News: Self certifying startups to dodge the labor law bullet


Self certifying startups to dodge the labor law bullet

Building from the central governments vision of pushing forward the creation of startup ventures, an new advisory allows startups to be exempted from labor law related inspections.
Self certifying startups to dodge the labor law bullet

With an aim to incentivize entrepreneurs to transform their ideas into working realities by setting up their own start up ventures and thus creating employment opportunities within the nation, the Ministry of Labour and Employment issued an advisory to all state governments to grant exemption to startups from adhering to strict application of labor laws.  This takes startup venture outside the direct purview of several acts like the Industrial Disputes Act 1947, the Trade Unions Act, 1926. 

In its advice to government bodies, the ministry has suggested that if startups for the first year of functioning, can furnish a self-declaration for compliance of the nine labor laws, no inspection under such law should be made. Such startups will also be provided with the option of submitting self-certified returns. An inspection would only take place in cases where the complaints are given in writing, verified and approved by higher authorities. 

When the issue of concessions for start-ups was raised in the Lok Sabha, Union labor and employment minister Bandaru Dattatreya said that the advisory was not to exempt start-ups from the ambit of compliance of the labor laws but to provide an administrative mechanism to regulate inspection of the start-ups under the laws, so that they are encouraged to be self-disciplined and adhere to the rule of law. "These measures intend to avoid harassment of entrepreneurs by restricting discretion and arbitrariness. Punitive action will be taken whenever there is a violation of the labor laws,'' he said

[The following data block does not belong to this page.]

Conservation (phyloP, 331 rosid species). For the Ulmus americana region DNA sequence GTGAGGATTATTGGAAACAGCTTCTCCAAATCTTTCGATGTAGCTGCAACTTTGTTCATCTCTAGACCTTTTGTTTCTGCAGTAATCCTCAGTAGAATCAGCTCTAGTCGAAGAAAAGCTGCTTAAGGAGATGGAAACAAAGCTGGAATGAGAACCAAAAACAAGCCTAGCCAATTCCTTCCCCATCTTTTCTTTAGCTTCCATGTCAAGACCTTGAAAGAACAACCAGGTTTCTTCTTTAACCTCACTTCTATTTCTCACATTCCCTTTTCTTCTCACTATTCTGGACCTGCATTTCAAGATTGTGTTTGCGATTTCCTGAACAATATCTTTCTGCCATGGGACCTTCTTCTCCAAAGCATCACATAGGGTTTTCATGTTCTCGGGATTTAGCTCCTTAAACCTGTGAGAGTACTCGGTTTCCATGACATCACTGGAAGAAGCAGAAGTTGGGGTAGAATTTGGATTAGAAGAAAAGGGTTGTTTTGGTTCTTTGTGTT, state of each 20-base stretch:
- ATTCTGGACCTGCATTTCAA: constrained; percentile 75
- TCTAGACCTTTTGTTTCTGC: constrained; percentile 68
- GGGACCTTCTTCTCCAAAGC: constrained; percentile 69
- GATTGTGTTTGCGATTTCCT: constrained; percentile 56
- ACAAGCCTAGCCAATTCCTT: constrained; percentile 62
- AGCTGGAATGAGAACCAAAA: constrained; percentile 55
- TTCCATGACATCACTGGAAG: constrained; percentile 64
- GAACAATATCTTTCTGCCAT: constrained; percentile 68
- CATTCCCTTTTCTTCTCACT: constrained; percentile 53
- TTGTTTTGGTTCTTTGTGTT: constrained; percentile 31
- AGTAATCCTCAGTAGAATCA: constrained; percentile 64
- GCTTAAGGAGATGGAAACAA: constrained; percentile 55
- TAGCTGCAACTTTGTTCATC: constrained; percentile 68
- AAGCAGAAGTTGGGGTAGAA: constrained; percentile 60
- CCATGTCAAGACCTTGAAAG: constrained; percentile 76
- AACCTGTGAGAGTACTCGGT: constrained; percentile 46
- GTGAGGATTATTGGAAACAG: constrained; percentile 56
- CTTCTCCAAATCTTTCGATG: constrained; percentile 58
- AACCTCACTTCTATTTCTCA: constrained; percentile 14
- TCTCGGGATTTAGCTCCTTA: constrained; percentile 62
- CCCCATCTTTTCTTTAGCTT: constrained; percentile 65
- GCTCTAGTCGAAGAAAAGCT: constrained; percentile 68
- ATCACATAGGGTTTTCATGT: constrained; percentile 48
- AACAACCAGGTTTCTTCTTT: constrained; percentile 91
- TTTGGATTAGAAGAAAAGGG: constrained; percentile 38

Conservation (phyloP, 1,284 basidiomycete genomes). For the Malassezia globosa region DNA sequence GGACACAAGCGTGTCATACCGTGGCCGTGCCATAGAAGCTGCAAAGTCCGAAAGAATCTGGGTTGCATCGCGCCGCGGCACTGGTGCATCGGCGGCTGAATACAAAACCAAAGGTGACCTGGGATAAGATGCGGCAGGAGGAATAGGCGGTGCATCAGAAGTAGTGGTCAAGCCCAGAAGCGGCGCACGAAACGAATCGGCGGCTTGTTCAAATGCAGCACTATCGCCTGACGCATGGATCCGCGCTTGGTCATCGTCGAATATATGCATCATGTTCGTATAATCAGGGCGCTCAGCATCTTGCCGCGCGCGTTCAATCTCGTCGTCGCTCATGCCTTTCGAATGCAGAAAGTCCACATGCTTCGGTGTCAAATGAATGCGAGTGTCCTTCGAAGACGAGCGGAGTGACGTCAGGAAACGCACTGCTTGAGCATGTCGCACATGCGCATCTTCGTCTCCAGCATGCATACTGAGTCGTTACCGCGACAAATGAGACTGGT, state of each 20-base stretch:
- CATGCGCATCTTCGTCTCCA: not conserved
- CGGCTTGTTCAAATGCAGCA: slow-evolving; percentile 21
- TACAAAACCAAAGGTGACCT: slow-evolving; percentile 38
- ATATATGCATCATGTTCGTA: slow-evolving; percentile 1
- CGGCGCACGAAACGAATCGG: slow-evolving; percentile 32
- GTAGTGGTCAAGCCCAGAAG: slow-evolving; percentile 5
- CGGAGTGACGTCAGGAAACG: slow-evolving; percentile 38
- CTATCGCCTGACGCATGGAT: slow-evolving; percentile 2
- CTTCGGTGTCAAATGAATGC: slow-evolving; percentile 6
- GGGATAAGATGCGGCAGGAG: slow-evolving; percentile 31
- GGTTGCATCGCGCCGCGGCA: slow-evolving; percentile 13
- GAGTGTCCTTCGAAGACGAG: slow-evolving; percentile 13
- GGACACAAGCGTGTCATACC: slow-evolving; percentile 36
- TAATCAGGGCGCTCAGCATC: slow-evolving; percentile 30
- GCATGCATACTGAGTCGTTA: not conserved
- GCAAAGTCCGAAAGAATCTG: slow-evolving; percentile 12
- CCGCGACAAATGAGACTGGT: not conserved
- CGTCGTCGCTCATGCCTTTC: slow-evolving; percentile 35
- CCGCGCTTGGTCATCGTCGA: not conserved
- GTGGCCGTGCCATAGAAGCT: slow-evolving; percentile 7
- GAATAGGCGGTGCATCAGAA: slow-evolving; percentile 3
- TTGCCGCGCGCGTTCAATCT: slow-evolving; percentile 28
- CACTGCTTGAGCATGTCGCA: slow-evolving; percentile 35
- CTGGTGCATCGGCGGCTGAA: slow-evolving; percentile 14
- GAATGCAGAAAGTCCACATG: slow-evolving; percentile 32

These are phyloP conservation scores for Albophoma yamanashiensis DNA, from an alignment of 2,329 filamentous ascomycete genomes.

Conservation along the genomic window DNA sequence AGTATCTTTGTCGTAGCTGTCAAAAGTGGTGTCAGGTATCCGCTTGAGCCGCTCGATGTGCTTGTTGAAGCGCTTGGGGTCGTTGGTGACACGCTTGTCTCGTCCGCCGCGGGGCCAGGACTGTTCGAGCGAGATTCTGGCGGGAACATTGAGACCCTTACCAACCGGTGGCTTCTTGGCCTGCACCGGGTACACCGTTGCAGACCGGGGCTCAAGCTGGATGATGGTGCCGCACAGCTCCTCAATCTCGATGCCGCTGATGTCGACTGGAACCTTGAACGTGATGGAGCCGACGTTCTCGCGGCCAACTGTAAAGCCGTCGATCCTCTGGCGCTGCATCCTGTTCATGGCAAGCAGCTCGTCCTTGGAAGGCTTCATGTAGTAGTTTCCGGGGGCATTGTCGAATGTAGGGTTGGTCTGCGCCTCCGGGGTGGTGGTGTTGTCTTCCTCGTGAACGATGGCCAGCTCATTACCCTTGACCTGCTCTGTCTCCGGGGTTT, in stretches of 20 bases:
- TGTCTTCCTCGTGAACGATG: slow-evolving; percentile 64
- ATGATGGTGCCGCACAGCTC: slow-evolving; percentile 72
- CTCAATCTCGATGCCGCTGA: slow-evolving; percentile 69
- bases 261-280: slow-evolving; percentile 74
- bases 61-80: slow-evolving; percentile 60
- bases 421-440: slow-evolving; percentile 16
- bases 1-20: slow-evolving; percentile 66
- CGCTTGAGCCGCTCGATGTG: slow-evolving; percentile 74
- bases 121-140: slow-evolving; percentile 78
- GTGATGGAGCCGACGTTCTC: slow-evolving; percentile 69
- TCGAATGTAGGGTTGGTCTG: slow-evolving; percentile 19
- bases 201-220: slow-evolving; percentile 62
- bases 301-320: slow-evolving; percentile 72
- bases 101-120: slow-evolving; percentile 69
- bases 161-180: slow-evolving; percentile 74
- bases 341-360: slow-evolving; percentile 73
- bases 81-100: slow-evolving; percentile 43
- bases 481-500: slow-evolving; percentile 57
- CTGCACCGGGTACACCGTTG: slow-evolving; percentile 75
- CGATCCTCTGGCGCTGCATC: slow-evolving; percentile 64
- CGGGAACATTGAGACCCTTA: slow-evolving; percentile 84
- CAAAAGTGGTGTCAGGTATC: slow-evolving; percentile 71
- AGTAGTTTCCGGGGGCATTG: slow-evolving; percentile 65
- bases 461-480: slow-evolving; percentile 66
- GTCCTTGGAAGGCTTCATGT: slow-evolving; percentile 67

The final decision to adhere to this advisory will now rest with the state governments. It is necessary for them to define the stakeholders that would be affected by this move, and listen to their concerns to come up with a holistic plan which, building from the intent of the advisory, is able to create favourable conditions for startups to function. Having loose terms like “higher authorities” would bring ambiguity in the fray, diminishing the potential of the move. If this is to work, state governments need to formulate guidelines keeping in mind the demands of both the labour unions and entrepreneurs to ensure each stakeholder gets their due. With the end in mind being to strengthen the functioning of startups and helping them to create favorable employment opportunities, it becomes imperative for governments to do a balancing act.

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Topics: Entrepreneurship, #IndustrialRelations

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